Vienna Energy Conference 2011: The Conference, organized by the UN Industrial Development Organization (UNIDO), will facilitate an international dialogue on providing universal energy access and on the multiple co-benefits of increasing energy efficiency, under the banner “Energy for All: Time for Action.” dates: 21-23 June 2011 location: Vienna, Austria contact: Vanessa Massegg, UNIDO phone: +43-1-26026 3773 email:v.massegg@unido.org www: http://www.unido.org/index.php?id=1001185

CIF Partnership Forum 2011: The CIF Partnership Forum 2011 provides an opportunity for all stakeholders to contribute to deepening global understanding of climate change and development in the CIF context. In addition, stakeholders unable to attend the meeting in Cape Town are invited to participate in an online live-streaming event of the sessions titled “Greening Clean Energy Sources: Managing the Social and Biodiversity Trade-Offs for Wind Energy,” which will take place on 24 June 2011 in the morning. dates: 24-25 June 2011 location: Cape Town, South Africa contact: Lina Karaoglanova phone: +1-202-458-1801 email:lkaraoglanova@worldbank.org www: http://www.climateinvestmentfunds.org/cif/partnership_forum_2011_home

High-Level Africa Consultative Forum on Renewable Energy: The International Renewable Energy Agency (IRENA) is convening a meeting to discuss specific implementation challenges facing Africa with respect to renewable energy technologies, as well as practical approaches to generate the critical policy and technical information, advice and capacity that is required to support the extensive deployment of renewable energy in Africa. dates: 8-9 July 2011 location: Abu Dhabi, United Arab Emirates (UAE) contact: Mahenau Agha phone: +971-241-79-062 email:magha@irena.org www: http://www.irena.org/menu/index.aspx?mnu=Subcat&PriMenuID=30&CatID=79&SubcatID=105

Inter-American Dialogue on Financing Low-Carbon Electricity: This Dialogue aims to encourage debate and share perspectives and experiences in investment policies and regulatory frameworks for electricity generation projects with low-carbon emissions. dates: 22-24 August 2011 venue: ECLAC Headquarters location: Santiago, Chile contact: Federico Bernardelli phone: +56-2-210-2182 email:federico.bernardelli@cepal.org www: http://www.e8.org/en/index.jsp?numPage=118&numFiche=258

Third Meeting of the Group of Experts on Global Energy Efficiency: The Group of Experts will continue work on the Global Strategy for Energy Efficiency Market Formation. dates: 17-18 October 2011 location: Geneva, Switzerland contact: Viktor Badaker, Project Manager GEE21 email:viktor.badaker@unece.org www: http://www.unece.org/energy/welcome/Calendar_Meeting.html

Caribbean Renewable Energy Forum 2011: This annual event, co-sponsored by the Inter-American Development Bank, CARICOM, and the Organization of American States, will look at policy and regulatory issues and the forces driving finance and investment in renewable energy sources in the Caribbean context, and the scope for a regional approach. dates: 12-14 October 2011 location: Bridgetown, Barbados contact: Matthew Perks phone: +1-845-440-7800 email:mperks@caribbeanenergyforum.com www: http://www.caribbeanenergyforum.com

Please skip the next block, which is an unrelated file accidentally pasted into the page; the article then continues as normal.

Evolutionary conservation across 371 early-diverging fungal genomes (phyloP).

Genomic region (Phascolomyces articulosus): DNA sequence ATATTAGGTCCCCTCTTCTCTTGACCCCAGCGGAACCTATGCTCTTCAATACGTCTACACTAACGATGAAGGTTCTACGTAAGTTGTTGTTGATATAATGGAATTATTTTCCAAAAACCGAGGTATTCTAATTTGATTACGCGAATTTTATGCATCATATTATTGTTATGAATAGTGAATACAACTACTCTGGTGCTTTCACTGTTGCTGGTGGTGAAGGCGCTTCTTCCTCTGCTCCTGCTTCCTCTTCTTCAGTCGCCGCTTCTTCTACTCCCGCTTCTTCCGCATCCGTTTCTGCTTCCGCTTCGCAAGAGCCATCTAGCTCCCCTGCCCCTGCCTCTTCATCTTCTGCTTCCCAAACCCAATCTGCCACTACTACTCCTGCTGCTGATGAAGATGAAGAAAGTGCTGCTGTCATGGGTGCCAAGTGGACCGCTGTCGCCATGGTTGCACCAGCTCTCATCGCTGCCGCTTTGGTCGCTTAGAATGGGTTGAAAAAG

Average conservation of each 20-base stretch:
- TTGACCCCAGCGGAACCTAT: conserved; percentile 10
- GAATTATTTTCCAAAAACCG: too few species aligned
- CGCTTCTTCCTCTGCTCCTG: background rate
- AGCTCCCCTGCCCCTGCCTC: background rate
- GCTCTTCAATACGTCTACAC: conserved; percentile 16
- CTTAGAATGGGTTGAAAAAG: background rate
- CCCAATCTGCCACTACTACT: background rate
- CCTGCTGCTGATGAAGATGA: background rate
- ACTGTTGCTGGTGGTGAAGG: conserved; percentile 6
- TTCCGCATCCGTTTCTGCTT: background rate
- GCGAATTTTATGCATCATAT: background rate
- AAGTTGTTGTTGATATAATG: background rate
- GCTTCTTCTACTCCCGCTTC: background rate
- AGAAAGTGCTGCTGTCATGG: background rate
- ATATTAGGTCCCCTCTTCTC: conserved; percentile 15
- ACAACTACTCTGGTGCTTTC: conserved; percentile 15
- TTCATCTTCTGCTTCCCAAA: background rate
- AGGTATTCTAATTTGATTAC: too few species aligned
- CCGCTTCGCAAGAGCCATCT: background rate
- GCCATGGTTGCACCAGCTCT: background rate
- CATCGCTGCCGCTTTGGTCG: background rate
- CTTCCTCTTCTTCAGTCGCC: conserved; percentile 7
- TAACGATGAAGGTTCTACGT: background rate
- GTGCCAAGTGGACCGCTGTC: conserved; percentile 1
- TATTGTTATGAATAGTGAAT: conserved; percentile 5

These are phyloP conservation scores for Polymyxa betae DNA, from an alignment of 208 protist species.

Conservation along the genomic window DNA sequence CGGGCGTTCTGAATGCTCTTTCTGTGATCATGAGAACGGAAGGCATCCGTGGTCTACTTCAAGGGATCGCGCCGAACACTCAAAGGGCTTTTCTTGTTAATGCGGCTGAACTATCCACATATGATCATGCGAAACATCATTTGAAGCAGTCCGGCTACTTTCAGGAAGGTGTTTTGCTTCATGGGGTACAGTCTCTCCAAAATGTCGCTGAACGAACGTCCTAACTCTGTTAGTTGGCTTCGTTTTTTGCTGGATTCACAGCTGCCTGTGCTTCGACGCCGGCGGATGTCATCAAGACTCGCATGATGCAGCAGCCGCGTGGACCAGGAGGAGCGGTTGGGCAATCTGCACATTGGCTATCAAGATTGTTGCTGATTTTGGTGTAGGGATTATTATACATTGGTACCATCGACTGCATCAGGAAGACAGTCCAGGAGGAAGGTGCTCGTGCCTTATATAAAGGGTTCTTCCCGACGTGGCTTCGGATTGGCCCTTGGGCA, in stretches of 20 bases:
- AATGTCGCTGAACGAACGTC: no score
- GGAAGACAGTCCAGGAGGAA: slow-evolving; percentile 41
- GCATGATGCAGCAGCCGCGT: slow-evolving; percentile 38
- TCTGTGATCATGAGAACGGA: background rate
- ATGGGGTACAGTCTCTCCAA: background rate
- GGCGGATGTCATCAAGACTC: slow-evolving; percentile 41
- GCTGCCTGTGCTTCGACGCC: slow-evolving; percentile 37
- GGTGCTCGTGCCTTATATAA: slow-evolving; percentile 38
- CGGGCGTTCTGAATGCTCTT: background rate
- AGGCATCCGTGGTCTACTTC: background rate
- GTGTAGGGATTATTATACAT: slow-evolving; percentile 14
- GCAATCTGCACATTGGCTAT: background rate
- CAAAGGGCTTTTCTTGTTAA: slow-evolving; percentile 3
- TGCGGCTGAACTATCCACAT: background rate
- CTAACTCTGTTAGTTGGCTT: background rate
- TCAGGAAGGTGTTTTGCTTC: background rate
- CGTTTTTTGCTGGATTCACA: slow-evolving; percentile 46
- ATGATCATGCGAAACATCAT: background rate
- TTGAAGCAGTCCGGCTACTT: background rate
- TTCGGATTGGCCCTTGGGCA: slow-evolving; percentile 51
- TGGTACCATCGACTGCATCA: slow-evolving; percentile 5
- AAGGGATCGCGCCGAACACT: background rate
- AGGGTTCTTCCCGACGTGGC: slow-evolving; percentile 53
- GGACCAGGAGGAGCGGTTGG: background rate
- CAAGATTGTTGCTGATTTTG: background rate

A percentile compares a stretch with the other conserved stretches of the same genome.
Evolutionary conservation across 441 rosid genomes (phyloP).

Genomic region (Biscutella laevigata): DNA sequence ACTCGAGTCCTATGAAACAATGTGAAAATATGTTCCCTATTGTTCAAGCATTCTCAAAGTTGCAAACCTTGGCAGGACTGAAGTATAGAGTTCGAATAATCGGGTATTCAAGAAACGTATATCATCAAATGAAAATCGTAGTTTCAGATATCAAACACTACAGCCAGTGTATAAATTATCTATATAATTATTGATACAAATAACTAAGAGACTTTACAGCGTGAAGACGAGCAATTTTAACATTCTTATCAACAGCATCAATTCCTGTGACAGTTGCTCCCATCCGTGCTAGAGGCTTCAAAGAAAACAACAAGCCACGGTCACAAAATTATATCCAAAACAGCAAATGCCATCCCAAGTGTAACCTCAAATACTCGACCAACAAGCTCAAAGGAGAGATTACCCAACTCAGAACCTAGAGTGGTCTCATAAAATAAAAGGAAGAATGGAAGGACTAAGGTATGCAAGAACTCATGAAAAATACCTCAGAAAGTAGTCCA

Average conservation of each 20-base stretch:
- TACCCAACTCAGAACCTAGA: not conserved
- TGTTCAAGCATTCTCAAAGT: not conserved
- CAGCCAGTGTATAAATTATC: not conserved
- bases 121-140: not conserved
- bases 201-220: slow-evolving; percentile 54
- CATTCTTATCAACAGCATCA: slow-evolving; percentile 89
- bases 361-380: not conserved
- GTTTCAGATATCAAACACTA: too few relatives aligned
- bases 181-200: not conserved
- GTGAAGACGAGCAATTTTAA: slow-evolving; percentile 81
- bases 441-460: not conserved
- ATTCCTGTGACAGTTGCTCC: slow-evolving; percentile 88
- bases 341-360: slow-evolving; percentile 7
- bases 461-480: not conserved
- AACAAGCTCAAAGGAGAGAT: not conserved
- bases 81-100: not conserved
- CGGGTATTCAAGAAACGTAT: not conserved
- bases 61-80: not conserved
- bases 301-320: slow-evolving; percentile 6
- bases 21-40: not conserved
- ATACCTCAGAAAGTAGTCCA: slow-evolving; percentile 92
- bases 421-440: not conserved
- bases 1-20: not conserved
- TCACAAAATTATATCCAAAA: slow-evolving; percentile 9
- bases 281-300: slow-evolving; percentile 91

International Year for Sustainable Energy for All: In December 2010, the UN General Assembly adopted a resolution proclaiming 2012 as the “International Year for Sustainable Energy for All” (Resolution 65/151), aimed at creating “an enabling environment for the promotion and use of new and renewable energy technologies, including measures to improve access to such technologies.” date: year-round location: worldwide www: http://www.un.org/ga/search/view_doc.asp?symbol=A/65/436

Fifth World Future Energy Summit 2012: The fifth edition of the World Future Energy Summit will promote innovation and investment opportunities surrounding alternative energy, clean technology and environment. dates: 16-19 January 2012 location: Abu Dhabi, UAE contact: WFES Director Ara Fernezian phone: +971-2-4446113 fax: +971-2-4443768 email:ara.fernezian@reedexpo.ae www: http://www.worldfutureenergysummit.com

Second Session of the IRENA Assembly: The second IRENA Assembly is scheduled to take place in January 2012. dates: 14-15 January 2012 location: Abu Dhabi, UAE contact: Adnan Amin, Executive Director phone: +971-2-4179001 email:secretariat@irena.orgwww: http://www.irena.org

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The IHA World Congress Bulletin is a publication of the International Institute for Sustainable Development (IISD) <info@iisd.ca>, publishers of the Earth Negotiations Bulletin © <enb@iisd.org>. This issue was written and edited by Soledad Aguilar, Kate Louw, and Kate Neville. The Digital Editor is Dan Birchall. The Editor is Tanya Rosen <tanya@iisd.org>. The Director of IISD Reporting Services is Langston James “Kimo” Goree VI <kimo@iisd.org>. Funding for coverage of this meeting has been provided by the International Hydropower Association (IHA). IISD can be contacted at 161 Portage Avenue East, 6th Floor, Winnipeg, Manitoba R3B 0Y4, Canada; tel: +1-204-958-7700; fax: +1-204-958-7710. The opinions expressed in the Bulletin are those of the authors and do not necessarily reflect the views of IISD. Excerpts from the Bulletin may be used in other publications with appropriate academic citation. Electronic versions of the Bulletin are sent to e-mail distribution lists (in HTML and PDF format) and can be found on the Linkages WWW-server at <http://www.iisd.ca/>. For information on the Bulletin, including requests to provide reporting services, contact the Director of IISD Reporting Services at <kimo@iisd.org>, +1-646-536-7556 or 300 East 56th St., 11D, New York, New York 10022, United States of America.